Overall Attractiveness of China as Potential Markets and Investment Sites Report. Introduction The People’s Republic of China initiated far reaching reforms in its external sector in 1978. The country instituted broad based macroeconomic reforms and restricting programs. This has contributed to the rise of its GDP, global share of trade, and investment in the last two decades (Kraay, 2000, pp.545). There has been rise in productivity levels (Lai, 2003, pp. 26). Beginning 2000, China was considered the most attractive investment destination for foreign direct investors (UNCTAD, 2002; UNCTAD, 2004). Modernization in china has not only been enhanced by inflow of foreign direct investment (Das, 2007, pp.285), but also by the domestic private sector (Das, 2001, pp.44). This report will illuminate the attractiveness of China as the potential investment destination for foreign direct investment and a market for manufacture goods. The report will also give a summary of the country considered as the best investment destination, the countries favored for export, the reasons for the choice, and finally why other countries were rejected as places for doing business. A research by A.T. Kearney on FDI confidence positions China as the best country for foreign direct investment (A.T. Kearney, 2010). The report also shows that executives are currently wary of making investments in the country due to the economic climate. The executives were optimistic that the uncertainties that characterized the world economy were to ease come 2011. The uncertainty, the report revealed, made many companies that were interviewed to postpone their investment plans. Other reasons why these companies postponed their investments were due to difficulties associated with accessing credit facilities. China still remains the best investment destination for foreign investors ahead of the US and India (Das, 2006). It has held the position from 2002 (GBPC, 2004). Brazil and Germany complete the five best investment destinations for foreign investors. The report showed the United Kingdom as the most striking exemption because of its reliance on financial services hence its exposure to current world economic down turn. Investors were more optimistic about the future outlook of China. The report shows that the country had a confidence index of 1.93 in the 2010 FDI Confidence Index. Experts have repeatedly predicted the possibility of services and hi-tech sectors seeing the biggest inflows of capital from abroad. China’s dominance as the most attractive investment destination as the world slowly recovers from global economic doldrums was confirmed by both the United Nations Conference on Trade and Development (UNCTAD) and renowned economists. Beijing has continued to push for China’s industrial upgrading and relocation (Siyu, 2010, p.1). Her foreign direct investment inflows to service industry and high technology are expected to remain bulky in the years to come. The director of investment and enterprise division of the UNCTAD opined that China boasts a bright future with regard to attraction of Foreign Direct Investment flows. The ministry of commerce indicated that China’s foreign direct investment jumped 18.6 per cent year-on-year in the first seven months to $69.2 billion in 2011. Foreign investors are estimated to have set up 15600 new projects during the first seven months of 2011(Siyu, 2010, p.1). This was a percentage increment of 8% compared to the previous years. According to the World Investment Report released by UNCTAD, China’s global foreign direct investment volume rose by 5 per cent year-on-year to $1.24 trillion by the end of the year 2010. This figure was 15% lower than the average volume of $1.472 trial that was realized before the world financial crisis. The figure is also 37% lower than the peak volume of $1.971 that was realized in 2007 (Siyu, 2010, p.1). The World Investment Report of 2011 also indicated that developing countries with promising economic growth were also major recipients of Foreign Direct Investments. Investments in these countries were channeled to new manufacturing projects. China registered a stronger FDI flow recovery relative to other countries bearing that its FDI surged by $17.4 from 2009 to $105.9 billion in 2010. This was the first time the FDI went past the $100 billion mark. In 2009 there was a 2.6 per cent decline according to Chinese Ministry of Commerce. The Ministry of Commerce also indicated that the foreign direct investment that was channeled to service sector jumped by 28.6% to $48.7 billion in 2010. This figure accounted for 46.1% of the total FDI earnings. 2010 saw the manufacturing sector absorbing $49.6 billion up 6% year-on-year (Siyu, 2010, p.1). Central China registered the most notable increase in FDI growth on geographical basis and this is exemplified by a 28.6 percent increase to $9.02 billion. According to China’s Ministry of Commerce, West China registered an increase of 26.9 per cent year-on-year while the eastern region registered a 15.8 per cent increase from 2009 (Siyu, 2010, p.1). Hao Hongmei of Chinese Academy of the International Trade and Economic Cooperation observed that the different increases in different regions and sectors were occasioned by China’s policies geared towards accelerating industrial relocation and upgrading the country’s industrial structure. Over the years, the Chinese government has been steadfast in initiating policies that seek to upgrade the country’s industrial structure. This comes under the backdrop of rising costs of labor, appreciation of the Yuan, and other factors that put tremendous pressure on the manufacturing sectors that are found in China’s coastal regions. The government has since started encouraging investors to set up industries in central and eastern China which boasts of abundant labor hence low operational costs. In fact, Lian Ping, the Chief Economist at the Bank of Communications has repeatedly reiterated that the service sector in eastern China stands to benefit from the government’s policy due to an increase in foreign direct investments. However, China’s global FDI inflow in service sector continued to fall sharply in 2010 accounting for 30 per cent of the total figure. The investment report by UNCTAD showed that FDI from China’s manufacturing sector surged by 23% year-on-year in 2010 to $544 billion. Economists pointed that the service sector, unlike the manufacturing sector, may take time to recover from the world economic down turn. UNCTAD’s report was optimistic that the global economic recovery was poised to continue and that in 2011, the global FDI volume was likely to bounce back to between $1.4 trillion to $1.6 trillion (Siyu, 2010, p.1). In 2012, the figure is expected to rise to $1.7 trillion and $1.9 trillion in 2013. However, uncertainties that are likely to be encountered cannot be ruled out. Inflation, economic overheating in developing countries and sovereign debt crises, sites UNCTAD, are some of the issues that cannot be wished away just yet. The Chinese Ministry Commerce projects that FDI inflows in 2010 is likely to be exceeded by this year’s inflows. The Ministry tries to justify this assertion by the surge of 18.4 per cent ($60.9 billion) that was recorded in the first half of 2011. This included the service sector’s $28.1 billion, an increment of 21.4 per cent relative to last year. The manufacturing sector absorbed $28.5 billion, an increment of 15.63 per cent year-on-year in the first half of 2011 (Siyu, 2010, p.1). In a survey that was conducted by Ernst and Young, titled European Attractive Survey, where 814 business leaders were polled, China became the best investment destination in the world. The survey indicated a withering European market with India coming second. China’s attractiveness hovered at 40 per cent compared to India’s 25 per cent. The attractiveness of Western Europe as an investment destination has waned since 2006. However, enthusiasm for North America has doubled. China, India, and Central and Eastern Europe are currently being seen as sites to future investments (Inchin, 2010). China is considered as the best investment destination because of the potential of its internal market, political stability, low cost of operations, and the ease of establishing business enterprises. In fact, China is seen to be the beneficiary of world economic downturn and is becoming one of the emerging world economic powers. However, the country has locational challenges because it is not economically viable to do business in the coastal regions as compared to central and eastern regions which boasts of cheap labor. In fact, setting up an industry in the Beijing, Shanghai, or Hong Kong regions will imply severe competition from the already established companies that operate in these regions. It is more advisable for new entrant industries to explore tire-two urban entry strategy so that they can build critical mass before venturing into larger markets. China has a total of 49 cities with an estimated population of 1 million people. Investors are so skeptical about investing in Europe because of worries associated with debt crisis in the Euro zone, unemployment, and weaker investments. Banks in the Euro zone are very cautious when it comes to lending. This resulted into a 2.6 drop in China’s FDI because the country is the third largest foreign investor in Europe (Inchin, 2010). China’s cash strapped firms that were operating in Europe were severely impacted on by the recent world economic crisis. Summary China is the best investment destination because of the political stability it has enjoyed over the years, there are no bureaucratic hurdles when it comes to establishing businesses, it has liberal policies that spur growth besides, the country has a sizeable labor force leading to a low cost of doing business. Because of China’s large population, the rate of consumption of manufactured goods is likely to be high. It is likely the best place to export manufactured goods. Other than China and India, it is not advisable to do business in the Euro zone as it is currently facing debt crises occasioned by difficulty in accessing credit. Their financial markets are so open to world economic crises. Conclusion China is the best investment destination for individuals contemplating foreign direct investment in a foreign country free from the world economic crises. Even for individuals searching for foreign market for their industrial products, China still is the most preferred destination bearing that it has over 49 cities each with a population of over one million. Another factor that makes China the best destination for foreign direct investment is the political stability she has enjoyed over the years. Moreover, there are no bureaucratic procedures involved in setting up business. Individuals who may not be very comfortable with China can contemplate investing in the Indian sub-continent which closely follows China in FDI confidence index. Other developing economy that is worth investing in is Brazil. For an emerging consumer goods company that sells sports clothes that are standardized, China should be the best foreign destination for Foreign Direct Investment. Reference List A.T. Kearney. (2010). FDI Confidence index. Alexandria: A.T. Kearney. Das, D.K. (2001). Liberalization efforts in China and accession to the world trade organization. Journal of World Investment, 10(6), pp. 44–75. Das, D.K. (2006). China and India: A Tale of Two Economies. New York: Routledge. Das, D.K. (2007). Foreign Direct Investment in China: Its Impact on the Neighboring Asian Economies. Asian BusinessOverall Attractiveness of China as Potential Markets and Investment Sites Report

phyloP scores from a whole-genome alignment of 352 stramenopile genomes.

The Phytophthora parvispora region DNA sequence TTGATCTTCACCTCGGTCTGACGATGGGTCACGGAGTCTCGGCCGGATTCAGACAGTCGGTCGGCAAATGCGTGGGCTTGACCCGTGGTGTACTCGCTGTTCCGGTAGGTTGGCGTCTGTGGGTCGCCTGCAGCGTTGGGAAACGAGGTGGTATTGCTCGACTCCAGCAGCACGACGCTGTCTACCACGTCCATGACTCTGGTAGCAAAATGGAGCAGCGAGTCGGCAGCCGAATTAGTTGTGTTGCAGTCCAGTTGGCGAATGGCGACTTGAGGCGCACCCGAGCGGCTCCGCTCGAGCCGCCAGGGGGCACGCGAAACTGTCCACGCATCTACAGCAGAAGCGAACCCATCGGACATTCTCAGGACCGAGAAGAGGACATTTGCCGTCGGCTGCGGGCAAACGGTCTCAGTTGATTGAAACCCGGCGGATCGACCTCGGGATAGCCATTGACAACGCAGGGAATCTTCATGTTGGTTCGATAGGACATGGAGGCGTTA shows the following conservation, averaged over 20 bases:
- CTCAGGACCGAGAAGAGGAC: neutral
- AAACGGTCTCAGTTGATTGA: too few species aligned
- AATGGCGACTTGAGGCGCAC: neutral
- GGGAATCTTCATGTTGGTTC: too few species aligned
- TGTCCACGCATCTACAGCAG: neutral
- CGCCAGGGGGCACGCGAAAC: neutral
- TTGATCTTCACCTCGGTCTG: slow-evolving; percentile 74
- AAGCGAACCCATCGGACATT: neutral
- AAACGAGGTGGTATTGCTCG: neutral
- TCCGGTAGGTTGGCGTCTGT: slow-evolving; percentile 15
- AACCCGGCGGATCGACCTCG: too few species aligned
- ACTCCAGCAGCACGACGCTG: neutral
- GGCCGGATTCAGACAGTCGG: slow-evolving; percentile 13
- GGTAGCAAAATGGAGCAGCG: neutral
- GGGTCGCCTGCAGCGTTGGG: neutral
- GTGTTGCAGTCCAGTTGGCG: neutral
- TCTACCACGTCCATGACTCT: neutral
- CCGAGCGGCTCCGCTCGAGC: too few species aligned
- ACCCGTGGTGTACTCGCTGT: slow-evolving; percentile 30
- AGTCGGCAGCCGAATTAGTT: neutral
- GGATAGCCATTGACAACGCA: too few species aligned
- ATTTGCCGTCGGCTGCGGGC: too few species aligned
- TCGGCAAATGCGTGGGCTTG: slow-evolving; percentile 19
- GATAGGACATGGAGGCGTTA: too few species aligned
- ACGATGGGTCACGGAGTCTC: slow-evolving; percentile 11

PUAD750 OSU Leading Government and Non Profit Organizations Discussion.